Companies looking to make a formal offer for AT&T Wireless Services [AWE] have until February 13 to submit their formal bids for the number-three ranked US mobile operator. Cingular is thought to be the most likely acquirer, but Vodafone [VOD.L] may also be worth watching.
AT&T Wireless has set a deadline for takeover offers.
AT&T Wireless’s investment banker, Merrill Lynch & Co [MER] sent a letter to potential suitors, in which it revealed it would evaluate any acquisition offers it receives by February 29.
The letter was sent to all potential suitors of AT&T Wireless, including the parents of Cingular Wireless (SBC Communications [SBC] and BellSouth [BLS]), NTT DoCoMo [9437.TO], Nextel Communications [NXTL], T-Mobile USA, and Vodafone Group.
Cingular is thought to be the front-runner after it expressed the most interest, and it is known to be keen to expand its wireless offerings to offset the declining business in its parent companies’ core fixed-line operations. However, there are signs that Vodafone could flex its financial muscle and decide to enter the reputed $30 billion auction.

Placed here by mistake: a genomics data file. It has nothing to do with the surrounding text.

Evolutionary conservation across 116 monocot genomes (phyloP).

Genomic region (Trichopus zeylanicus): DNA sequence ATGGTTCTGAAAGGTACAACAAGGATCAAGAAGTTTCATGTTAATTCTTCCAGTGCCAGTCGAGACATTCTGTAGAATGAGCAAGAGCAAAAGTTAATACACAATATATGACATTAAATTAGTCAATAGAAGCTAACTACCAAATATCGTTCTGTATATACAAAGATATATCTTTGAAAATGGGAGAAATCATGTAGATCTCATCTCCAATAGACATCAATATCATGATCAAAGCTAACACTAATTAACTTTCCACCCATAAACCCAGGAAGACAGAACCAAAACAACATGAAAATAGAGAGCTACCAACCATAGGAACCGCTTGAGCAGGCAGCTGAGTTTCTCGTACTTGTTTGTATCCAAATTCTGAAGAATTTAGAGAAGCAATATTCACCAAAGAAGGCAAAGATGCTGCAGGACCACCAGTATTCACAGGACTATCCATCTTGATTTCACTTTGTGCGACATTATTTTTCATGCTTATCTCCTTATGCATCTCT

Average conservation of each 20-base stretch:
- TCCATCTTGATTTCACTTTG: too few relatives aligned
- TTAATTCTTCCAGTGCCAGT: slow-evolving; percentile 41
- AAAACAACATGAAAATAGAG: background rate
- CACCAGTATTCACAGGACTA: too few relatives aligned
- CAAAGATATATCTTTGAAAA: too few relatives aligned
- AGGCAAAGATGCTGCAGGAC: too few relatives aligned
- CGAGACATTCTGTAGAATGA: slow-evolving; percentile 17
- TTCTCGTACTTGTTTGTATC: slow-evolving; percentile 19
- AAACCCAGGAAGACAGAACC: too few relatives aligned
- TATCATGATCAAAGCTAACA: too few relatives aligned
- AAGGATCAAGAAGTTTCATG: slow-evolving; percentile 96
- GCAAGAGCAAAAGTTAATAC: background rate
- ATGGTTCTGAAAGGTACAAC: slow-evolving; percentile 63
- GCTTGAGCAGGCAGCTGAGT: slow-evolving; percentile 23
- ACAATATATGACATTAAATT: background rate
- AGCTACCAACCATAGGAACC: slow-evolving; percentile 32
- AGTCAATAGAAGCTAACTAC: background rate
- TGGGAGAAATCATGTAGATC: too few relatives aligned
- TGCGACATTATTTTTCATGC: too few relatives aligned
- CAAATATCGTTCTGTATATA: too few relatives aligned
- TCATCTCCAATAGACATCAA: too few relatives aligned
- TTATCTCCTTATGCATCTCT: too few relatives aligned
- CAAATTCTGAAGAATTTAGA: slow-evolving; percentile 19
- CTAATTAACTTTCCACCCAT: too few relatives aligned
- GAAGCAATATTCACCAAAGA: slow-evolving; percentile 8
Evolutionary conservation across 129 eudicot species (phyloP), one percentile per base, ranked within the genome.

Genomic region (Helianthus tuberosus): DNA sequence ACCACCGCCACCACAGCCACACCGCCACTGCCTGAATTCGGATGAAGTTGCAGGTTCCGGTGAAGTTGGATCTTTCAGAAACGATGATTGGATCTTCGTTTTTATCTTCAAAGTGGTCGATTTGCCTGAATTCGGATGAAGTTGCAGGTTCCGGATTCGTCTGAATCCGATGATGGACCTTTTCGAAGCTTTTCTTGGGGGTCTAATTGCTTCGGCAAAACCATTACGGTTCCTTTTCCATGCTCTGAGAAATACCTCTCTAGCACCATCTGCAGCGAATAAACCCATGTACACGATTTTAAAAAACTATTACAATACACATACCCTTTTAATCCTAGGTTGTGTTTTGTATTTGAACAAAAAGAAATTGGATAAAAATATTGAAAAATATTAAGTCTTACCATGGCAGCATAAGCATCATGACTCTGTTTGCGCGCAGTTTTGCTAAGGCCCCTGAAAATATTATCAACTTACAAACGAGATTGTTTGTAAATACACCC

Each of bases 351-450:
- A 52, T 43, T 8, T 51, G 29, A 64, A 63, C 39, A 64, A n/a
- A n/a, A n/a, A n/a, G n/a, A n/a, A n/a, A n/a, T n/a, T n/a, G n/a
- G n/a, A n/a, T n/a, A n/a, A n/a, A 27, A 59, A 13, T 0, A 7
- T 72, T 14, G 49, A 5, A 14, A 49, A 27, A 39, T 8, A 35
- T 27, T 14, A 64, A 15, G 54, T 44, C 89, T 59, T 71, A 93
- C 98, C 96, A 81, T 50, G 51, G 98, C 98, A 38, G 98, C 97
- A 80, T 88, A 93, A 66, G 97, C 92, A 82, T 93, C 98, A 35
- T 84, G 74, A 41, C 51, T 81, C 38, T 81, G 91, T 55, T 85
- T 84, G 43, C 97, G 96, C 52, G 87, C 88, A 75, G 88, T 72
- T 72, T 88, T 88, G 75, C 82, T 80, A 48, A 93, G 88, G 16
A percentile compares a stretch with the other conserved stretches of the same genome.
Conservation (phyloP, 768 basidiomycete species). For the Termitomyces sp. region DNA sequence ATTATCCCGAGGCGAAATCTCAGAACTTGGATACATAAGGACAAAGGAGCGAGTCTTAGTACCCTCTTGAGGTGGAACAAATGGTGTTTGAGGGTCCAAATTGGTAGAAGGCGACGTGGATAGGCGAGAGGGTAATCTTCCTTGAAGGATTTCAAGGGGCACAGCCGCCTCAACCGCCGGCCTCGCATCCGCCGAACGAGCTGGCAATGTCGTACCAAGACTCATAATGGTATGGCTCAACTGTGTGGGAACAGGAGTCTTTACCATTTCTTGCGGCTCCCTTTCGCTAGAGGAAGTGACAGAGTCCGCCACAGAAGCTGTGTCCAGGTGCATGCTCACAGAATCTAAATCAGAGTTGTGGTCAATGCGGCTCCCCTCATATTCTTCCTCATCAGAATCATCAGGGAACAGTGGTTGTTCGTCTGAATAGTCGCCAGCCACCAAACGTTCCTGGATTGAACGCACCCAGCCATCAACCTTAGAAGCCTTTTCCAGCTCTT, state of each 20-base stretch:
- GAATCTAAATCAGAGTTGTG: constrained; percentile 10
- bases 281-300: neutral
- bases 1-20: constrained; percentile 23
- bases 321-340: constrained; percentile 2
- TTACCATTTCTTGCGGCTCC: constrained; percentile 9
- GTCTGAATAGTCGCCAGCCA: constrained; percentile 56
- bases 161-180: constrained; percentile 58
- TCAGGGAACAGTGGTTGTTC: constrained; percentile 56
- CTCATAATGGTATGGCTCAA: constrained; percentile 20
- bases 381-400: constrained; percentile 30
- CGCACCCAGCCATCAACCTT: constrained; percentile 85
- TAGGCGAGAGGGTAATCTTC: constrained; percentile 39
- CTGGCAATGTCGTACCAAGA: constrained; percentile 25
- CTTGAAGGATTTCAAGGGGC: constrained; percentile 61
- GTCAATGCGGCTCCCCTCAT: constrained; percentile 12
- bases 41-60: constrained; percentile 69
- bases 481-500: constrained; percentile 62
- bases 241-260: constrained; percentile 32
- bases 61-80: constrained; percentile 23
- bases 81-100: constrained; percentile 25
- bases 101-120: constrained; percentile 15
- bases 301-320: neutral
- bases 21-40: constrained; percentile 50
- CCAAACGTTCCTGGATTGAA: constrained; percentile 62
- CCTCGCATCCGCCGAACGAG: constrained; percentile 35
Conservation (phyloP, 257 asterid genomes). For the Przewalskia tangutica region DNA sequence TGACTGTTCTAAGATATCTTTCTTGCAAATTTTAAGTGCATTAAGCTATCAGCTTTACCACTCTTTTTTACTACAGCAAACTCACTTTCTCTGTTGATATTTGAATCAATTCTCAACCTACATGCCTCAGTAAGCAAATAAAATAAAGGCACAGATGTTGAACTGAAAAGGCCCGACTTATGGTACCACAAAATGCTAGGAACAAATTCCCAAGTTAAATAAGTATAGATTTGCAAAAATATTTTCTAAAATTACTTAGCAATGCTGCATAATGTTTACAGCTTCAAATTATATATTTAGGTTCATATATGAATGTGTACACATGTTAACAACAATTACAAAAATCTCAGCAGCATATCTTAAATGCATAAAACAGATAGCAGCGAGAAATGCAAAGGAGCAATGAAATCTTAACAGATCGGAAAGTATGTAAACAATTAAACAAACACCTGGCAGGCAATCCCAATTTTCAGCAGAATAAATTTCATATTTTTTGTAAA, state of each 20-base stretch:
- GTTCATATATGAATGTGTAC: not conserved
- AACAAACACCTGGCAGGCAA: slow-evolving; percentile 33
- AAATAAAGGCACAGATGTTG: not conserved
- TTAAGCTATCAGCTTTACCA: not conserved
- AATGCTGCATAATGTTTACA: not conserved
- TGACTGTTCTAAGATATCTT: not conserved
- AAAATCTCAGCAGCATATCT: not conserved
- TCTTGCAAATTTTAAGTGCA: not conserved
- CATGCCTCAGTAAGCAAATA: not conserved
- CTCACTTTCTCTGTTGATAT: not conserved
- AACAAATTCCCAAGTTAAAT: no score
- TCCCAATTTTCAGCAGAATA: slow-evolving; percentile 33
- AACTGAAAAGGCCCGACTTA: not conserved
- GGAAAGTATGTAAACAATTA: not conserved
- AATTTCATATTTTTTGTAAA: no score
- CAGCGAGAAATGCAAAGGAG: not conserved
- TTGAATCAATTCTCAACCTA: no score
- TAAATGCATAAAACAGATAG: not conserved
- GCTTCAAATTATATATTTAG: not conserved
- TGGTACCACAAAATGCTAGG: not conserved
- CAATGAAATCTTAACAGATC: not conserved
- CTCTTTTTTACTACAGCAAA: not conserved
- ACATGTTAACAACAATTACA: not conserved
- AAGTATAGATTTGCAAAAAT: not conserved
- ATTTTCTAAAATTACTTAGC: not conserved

The UK mobile giant has reportedly been talking to its banks about loan financing for possible acquisitions, according to Forbes, which quoted banking sources. Although Vodafone is thought to be in regular contact with its bank about existing and possible new credit facilities, recent discussions have been more focused following speculation of an AT&T Wireless bid.
One banker is reported to have said that the discussions have centered on liquidity for Vodafone and what it could put together. It is believed that Vodafone could raise up to $30 billion for acquisitions. Such fund raising would be viewed as aggressive, but not unfeasible according to the sources.
But Vodafone has also not ruled out a bid for Cegetel, and hence France’s second largest mobile phone operator SFR. It is also thought to be keen to raise its 20% stake in Poland’s Polkomtel, and other operators in eastern Europe. The current strength of the British pound against the US dollar could be also a factor in deciding where to direct a bid.
Vodafone would have to overcome shareholder and analyst concerns if it were to launch a bid for AT&T Wireless. Some argue it would be unwise to trade a minority position in the largest US operator (its 45% stake in Verizon Wireless) for control of a weaker rival.
This article is based on material originally published by ComputerWire.